We are approaching many limits to growth over the next several decades, and are consequently facing many challenges in our immediate future. Finance, energy, environment, resources and climate will all impact on the single-minded, one-dimensional trajectory human society has been on in our era of growth imperative. Our current path is unsustainable. It cannot and will not continue, so we must adapt our societies in order to build a new future.

The first challenges are being presented by the ongoing global financial crisis, which is far closer to its beginning than it end, and by the geopolitics of energy. Events in Europe, particularly in Cyprus, Detroit and latterly the Ukraine, represent a major wake up call that financial crisis is about to resume in earnest and that energy issues are moving towards criticality in many places. We must anticipate and navigate a period of rapid economic contraction and increasing risk of resource conflict, punctuated by the emergence of geopolitical wildcards.

Building resilience in an era of limits to growth

Nicole Foss will explore the links between the converging pressures facing us — economic contraction, peak energy and geopolitical stress. She will outline the implications for our everyday lives and share practical solutions she has observed from around the world.

Permaculture surfing the property bubble collapse

Drawing from 30 years of permaculture teaching, designing and demonstrating rural and urban agriculture food production systems for sustainable living, Transition activism and by personal example, David Holmgren will outline practical strategies to help households and communities survive, thrive and contribute to a better world.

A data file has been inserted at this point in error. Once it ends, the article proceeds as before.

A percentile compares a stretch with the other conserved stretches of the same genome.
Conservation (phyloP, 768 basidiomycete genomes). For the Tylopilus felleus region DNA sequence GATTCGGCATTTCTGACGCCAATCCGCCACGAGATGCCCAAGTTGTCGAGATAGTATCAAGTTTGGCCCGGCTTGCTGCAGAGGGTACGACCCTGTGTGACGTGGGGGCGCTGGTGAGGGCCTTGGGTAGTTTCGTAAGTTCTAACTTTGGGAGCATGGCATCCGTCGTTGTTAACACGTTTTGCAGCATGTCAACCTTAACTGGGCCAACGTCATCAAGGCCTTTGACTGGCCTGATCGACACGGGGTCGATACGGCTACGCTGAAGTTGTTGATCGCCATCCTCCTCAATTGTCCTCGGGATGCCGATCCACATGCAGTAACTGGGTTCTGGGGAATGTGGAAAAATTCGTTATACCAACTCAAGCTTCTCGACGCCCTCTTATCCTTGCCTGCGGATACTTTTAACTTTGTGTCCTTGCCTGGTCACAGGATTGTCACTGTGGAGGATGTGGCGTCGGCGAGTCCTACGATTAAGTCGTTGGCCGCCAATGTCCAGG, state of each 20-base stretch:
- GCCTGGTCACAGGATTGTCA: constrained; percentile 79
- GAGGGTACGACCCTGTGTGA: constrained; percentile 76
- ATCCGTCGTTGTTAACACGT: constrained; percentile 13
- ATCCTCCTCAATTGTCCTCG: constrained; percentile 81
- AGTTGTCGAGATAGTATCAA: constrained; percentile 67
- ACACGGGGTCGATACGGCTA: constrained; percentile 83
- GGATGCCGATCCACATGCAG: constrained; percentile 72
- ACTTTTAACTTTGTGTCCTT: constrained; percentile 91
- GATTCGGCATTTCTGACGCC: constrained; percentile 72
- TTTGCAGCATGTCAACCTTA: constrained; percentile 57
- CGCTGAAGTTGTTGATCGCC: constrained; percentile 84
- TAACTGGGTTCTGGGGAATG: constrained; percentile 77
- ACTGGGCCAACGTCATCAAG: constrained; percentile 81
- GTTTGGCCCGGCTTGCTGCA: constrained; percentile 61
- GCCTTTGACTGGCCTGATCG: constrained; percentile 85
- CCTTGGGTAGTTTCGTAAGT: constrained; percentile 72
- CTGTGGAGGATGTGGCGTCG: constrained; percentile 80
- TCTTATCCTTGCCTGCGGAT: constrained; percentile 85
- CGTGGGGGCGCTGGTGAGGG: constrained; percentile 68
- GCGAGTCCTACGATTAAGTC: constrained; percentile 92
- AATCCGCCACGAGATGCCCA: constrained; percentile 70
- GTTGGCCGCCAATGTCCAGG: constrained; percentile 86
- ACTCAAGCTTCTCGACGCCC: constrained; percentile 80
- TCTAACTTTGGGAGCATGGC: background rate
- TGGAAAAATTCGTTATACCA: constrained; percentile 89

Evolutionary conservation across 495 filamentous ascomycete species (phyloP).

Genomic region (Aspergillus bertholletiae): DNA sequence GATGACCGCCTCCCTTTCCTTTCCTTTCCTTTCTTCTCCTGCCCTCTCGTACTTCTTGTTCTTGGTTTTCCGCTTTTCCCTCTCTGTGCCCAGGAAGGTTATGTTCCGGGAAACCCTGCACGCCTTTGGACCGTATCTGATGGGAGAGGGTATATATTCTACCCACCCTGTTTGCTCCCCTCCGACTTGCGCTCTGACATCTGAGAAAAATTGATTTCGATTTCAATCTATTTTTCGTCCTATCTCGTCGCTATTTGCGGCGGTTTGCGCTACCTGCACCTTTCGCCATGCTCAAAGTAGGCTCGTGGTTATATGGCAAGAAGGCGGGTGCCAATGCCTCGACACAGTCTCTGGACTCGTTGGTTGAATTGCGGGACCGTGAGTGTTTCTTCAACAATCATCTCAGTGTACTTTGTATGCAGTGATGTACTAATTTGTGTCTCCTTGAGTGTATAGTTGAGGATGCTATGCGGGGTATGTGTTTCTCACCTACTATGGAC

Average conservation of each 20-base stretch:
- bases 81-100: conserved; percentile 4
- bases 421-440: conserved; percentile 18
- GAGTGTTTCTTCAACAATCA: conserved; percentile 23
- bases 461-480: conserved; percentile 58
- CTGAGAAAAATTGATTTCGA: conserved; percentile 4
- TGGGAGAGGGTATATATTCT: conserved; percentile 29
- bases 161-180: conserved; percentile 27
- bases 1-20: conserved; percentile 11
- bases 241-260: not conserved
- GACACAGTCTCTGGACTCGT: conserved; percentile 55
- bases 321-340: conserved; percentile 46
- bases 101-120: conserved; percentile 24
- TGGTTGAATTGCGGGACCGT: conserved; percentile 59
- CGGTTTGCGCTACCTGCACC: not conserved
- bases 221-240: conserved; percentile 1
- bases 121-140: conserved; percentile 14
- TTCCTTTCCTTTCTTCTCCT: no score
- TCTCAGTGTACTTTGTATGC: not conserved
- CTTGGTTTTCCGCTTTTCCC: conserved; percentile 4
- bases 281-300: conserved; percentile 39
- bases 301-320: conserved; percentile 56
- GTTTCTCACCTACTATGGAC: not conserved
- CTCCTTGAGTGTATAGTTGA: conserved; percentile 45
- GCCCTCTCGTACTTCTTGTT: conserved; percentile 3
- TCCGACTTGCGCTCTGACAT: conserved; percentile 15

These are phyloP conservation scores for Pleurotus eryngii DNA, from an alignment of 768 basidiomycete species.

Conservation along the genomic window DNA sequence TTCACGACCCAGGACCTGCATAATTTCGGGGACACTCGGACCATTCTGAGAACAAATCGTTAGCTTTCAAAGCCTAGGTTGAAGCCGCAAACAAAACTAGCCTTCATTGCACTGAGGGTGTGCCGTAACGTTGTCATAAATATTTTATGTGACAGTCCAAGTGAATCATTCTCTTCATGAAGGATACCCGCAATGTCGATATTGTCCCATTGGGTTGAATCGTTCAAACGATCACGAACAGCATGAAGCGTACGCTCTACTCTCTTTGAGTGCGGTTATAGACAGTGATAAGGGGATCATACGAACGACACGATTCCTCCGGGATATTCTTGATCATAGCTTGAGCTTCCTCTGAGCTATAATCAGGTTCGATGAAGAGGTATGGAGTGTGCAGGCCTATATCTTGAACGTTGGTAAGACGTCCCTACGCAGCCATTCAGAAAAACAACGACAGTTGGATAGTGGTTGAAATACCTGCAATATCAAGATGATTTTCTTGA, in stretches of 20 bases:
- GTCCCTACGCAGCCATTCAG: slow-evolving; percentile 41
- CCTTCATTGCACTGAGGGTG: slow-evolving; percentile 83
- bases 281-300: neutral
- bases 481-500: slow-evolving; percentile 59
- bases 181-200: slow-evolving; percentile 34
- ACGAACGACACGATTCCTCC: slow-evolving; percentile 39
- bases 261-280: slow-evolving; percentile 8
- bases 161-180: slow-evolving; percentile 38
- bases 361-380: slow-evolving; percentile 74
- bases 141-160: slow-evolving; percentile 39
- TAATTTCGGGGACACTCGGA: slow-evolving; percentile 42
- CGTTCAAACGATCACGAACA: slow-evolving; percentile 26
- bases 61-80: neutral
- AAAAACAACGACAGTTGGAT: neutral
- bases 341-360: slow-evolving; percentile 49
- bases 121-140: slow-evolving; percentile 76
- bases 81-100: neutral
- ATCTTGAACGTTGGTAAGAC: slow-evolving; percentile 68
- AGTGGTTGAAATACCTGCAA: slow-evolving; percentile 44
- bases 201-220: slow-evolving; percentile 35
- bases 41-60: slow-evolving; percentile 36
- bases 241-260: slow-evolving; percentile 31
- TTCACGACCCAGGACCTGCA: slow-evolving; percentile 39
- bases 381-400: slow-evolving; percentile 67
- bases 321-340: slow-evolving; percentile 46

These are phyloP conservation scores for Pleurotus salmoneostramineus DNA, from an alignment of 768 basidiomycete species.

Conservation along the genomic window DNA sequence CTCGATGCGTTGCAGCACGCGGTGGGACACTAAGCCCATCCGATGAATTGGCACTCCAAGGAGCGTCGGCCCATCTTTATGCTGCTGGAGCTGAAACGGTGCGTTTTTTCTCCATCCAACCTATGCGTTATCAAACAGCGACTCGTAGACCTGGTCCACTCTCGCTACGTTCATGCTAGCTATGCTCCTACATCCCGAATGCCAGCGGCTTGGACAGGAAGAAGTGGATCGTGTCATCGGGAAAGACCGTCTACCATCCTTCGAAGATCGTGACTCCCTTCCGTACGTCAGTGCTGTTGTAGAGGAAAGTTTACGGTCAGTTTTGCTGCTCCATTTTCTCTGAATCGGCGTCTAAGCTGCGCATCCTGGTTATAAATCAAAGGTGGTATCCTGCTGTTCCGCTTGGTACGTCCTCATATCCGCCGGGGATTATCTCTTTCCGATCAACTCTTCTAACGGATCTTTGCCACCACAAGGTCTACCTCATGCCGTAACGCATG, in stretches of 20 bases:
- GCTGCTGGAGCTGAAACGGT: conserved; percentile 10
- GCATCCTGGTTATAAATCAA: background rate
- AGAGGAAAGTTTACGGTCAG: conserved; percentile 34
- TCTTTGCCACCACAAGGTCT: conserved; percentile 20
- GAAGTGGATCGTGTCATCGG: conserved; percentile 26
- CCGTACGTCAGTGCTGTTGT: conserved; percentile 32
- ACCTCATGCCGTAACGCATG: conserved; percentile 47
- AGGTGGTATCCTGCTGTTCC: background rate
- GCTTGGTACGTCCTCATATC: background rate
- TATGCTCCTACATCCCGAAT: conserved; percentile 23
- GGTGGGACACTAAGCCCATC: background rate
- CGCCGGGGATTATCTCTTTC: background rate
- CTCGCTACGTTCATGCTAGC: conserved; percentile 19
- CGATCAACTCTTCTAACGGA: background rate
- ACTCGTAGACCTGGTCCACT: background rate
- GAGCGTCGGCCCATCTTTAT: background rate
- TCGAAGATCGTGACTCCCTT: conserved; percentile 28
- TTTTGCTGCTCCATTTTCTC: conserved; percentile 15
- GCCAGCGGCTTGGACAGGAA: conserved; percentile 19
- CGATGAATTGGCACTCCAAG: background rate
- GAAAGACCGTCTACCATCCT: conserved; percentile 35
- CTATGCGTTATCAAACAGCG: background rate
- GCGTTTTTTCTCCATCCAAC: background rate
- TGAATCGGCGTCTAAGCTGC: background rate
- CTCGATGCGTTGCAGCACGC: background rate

Permaculture co-founder and the author of Future Scenarios, David Holmgren toured the country with Richard Heinberg in 2006 informing the public of the threats of imminent peak oil and the permaculture responses. Eight years on, more people have installed insulation and solar, started growing food, raising chooks, and buying from local producers.

Eight years on, the peak of conventional oil is already in the rear view mirror and the first stage of the second Great Depression is pulling apart economies and nations around the world. The mining boom has allowed Australia to dodge the worst, but the signs are not good. Government plans for austerity highlight the need for households and communities to increase their self reliance.

David’s updated presentation uses permaculture design principles to interpret the signs and show how getting out of debt, downsizing and rebooting our dormant household and community non-monetary economies are the best hedges that ordinary citizens can make. The idea that these household and community economies could achieve unprecedented growth rates if the monetary economy takes a serious dive is a good news story you won’t hear from mainstream media.

The shift of metaphor from ‘retrofitting’ to ‘surfing’ suggests a stronger role for positive risk taking behaviour change without the need for expensive changes to the built environment; that few will be able to afford. Returning to Aussie St, David shows how the permaculture makeover and behaviour change is progressing through the second Great Depression. Aussie St is not only surviving but thriving through the “dumpers” that property bubble collapse, climate chaos and geopolitical energy shocks have unleashed on the lucky country. It’s an endearing, amusing and gutsy story of hope for in-situ adaptation by the majority of Australians living in our towns and suburbs.

On this tour Holmgren is joined by Nicole Foss, leading system analyst, who explains how the deflationary dynamics that always follow finance and property bubbles, will rapidly impact individuals, families and communities, while the longer acting forces of Peak Oil and Climate Change will determine and limit the nature of any economic recovery. Nicole will paint a comprehensive picture of where we stand today globally, how our human operating system functions, how and why it is acutely vulnerable, and what we must do about the predicament in which we find ourselves.